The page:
Three of the past five falls have been wet enough to cause field equipment to create significant ruts across the fields in Minnesota. Growers are asking “What is the carry-over effect of ruts on crop growth and yield?”
To find the answer, I performed GPS analysis on seven pairs of ruts and neighbouring non-rutted area in four fields near Clarkfield, Minn. Six of the fields were fall chisel-plowed with a spring field cultivation and one field was fall disk-ripped and spring field-cultivated.
In the spring of 2010, the observation areas were flagged. Corn height, population and growth stage were tracked during the growing season. The plant population was not statistically different between rutted and non-rutted areas, but the non-rutted corn was 8.5 inches taller and was one growth stage ahead of the corn in the ruts.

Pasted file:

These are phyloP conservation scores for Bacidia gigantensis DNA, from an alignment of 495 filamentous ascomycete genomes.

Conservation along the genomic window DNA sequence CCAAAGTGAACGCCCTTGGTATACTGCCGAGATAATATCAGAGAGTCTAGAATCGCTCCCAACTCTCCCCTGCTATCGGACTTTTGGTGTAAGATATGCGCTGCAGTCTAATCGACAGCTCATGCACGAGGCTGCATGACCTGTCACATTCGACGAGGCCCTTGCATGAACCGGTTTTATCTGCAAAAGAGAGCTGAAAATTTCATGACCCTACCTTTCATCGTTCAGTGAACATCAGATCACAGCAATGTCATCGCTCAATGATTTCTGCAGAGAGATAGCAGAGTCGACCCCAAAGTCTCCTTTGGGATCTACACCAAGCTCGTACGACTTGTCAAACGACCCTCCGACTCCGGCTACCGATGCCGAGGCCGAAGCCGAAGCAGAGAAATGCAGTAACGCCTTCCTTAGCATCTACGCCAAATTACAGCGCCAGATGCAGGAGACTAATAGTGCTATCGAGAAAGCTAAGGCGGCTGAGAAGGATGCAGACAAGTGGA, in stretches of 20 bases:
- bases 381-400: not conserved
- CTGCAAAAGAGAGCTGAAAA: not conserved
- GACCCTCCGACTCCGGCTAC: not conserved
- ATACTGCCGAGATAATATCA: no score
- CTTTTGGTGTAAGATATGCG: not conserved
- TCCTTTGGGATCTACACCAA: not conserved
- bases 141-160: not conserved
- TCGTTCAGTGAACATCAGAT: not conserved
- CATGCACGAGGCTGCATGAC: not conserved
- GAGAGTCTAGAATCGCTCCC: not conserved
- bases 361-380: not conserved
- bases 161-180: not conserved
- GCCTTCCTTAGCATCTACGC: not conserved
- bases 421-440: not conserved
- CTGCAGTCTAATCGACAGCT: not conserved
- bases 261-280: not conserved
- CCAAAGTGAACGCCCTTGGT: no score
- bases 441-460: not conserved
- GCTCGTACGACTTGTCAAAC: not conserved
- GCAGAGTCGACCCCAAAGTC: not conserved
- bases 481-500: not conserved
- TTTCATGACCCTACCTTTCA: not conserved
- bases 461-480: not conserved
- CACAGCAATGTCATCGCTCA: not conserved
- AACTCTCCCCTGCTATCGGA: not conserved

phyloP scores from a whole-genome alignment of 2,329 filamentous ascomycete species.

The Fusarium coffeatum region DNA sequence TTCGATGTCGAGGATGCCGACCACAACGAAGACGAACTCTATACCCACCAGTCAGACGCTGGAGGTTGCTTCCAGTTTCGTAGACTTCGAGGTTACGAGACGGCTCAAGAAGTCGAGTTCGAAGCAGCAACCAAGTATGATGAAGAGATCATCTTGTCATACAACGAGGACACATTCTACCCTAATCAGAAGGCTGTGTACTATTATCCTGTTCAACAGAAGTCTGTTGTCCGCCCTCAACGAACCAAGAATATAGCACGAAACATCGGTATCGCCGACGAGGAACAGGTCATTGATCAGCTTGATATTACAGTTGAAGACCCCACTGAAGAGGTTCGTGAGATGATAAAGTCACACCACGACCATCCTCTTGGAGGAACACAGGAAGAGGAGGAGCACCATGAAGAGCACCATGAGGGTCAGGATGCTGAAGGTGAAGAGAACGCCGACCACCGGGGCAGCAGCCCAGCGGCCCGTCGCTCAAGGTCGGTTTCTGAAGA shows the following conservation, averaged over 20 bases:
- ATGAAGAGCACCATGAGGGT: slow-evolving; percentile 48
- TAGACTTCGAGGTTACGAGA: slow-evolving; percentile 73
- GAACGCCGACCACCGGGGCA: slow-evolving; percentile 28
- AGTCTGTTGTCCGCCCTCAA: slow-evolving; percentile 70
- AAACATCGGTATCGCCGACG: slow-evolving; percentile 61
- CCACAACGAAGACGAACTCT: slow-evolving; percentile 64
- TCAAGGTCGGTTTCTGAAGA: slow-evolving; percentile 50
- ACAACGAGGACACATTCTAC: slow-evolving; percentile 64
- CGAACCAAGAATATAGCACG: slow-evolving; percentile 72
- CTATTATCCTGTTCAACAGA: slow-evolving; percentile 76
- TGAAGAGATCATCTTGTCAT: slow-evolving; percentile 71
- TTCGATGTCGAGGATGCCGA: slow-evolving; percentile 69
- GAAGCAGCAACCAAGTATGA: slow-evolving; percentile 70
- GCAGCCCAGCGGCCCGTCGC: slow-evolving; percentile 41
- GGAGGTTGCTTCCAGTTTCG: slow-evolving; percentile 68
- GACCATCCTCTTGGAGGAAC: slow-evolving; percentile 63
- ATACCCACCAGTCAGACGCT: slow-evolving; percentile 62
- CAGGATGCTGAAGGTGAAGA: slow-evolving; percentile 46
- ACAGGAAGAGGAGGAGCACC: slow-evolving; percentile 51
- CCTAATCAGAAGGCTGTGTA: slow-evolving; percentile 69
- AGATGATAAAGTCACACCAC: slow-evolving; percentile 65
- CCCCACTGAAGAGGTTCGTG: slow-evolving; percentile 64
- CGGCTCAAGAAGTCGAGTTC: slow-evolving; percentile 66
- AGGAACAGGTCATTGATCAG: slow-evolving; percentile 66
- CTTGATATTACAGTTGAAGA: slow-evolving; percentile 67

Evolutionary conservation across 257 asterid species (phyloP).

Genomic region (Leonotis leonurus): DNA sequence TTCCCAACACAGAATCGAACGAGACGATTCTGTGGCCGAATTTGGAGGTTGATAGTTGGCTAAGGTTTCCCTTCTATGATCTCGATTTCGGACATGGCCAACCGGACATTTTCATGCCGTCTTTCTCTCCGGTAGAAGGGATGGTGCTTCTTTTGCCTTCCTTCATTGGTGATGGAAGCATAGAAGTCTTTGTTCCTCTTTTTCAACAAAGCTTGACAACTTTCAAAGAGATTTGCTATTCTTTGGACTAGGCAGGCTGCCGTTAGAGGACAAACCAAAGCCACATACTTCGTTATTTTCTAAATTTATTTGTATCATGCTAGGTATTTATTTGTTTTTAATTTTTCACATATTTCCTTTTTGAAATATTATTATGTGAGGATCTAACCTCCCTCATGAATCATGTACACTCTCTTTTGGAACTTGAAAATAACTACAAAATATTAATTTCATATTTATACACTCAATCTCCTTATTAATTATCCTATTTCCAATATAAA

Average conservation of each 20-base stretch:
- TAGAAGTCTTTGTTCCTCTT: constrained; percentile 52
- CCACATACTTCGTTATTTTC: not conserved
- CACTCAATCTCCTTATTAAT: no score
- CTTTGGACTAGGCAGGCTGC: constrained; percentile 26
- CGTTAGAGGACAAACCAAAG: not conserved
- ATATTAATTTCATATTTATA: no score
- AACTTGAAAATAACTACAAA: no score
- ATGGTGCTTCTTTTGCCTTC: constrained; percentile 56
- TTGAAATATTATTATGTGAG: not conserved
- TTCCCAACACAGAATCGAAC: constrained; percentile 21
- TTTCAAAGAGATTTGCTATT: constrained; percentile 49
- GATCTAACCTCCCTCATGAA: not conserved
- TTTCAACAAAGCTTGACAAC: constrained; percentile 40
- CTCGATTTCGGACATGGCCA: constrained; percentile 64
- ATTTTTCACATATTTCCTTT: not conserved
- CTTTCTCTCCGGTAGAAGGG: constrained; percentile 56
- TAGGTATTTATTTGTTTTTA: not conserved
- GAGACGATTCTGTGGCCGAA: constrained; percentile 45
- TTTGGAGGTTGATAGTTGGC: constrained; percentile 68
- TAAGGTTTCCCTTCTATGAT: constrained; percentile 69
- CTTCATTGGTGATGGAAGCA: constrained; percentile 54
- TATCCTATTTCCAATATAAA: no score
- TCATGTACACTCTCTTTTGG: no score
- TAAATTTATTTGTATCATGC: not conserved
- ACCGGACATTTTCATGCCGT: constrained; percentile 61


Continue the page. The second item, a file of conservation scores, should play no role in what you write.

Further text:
In the fall, the observation areas were hand-harvested and final population, grain moisture and corn yield were determined. Final plant population and grain moisture were not affected by the rutted soil, however, yield was decreased 28 bushels an acre (159 versus 131) where the field had been rutted. The rutted areas had a 17 per cent yield decrease that was fairly consistent across the seven sites. There was the same number of ears gathered (same population), but the differences in ear length, diameter and kernel fill were easy to see. The rutted areas of the field will be followed for the next two years in order to determine how long a one-time rutting will affect crop growth and yield. This work is being done with the help of Frenchie Bellicot, owner of Crop One.
For more information, visit the University of Minnesota Extension website at www.extension. umn.edu/corn.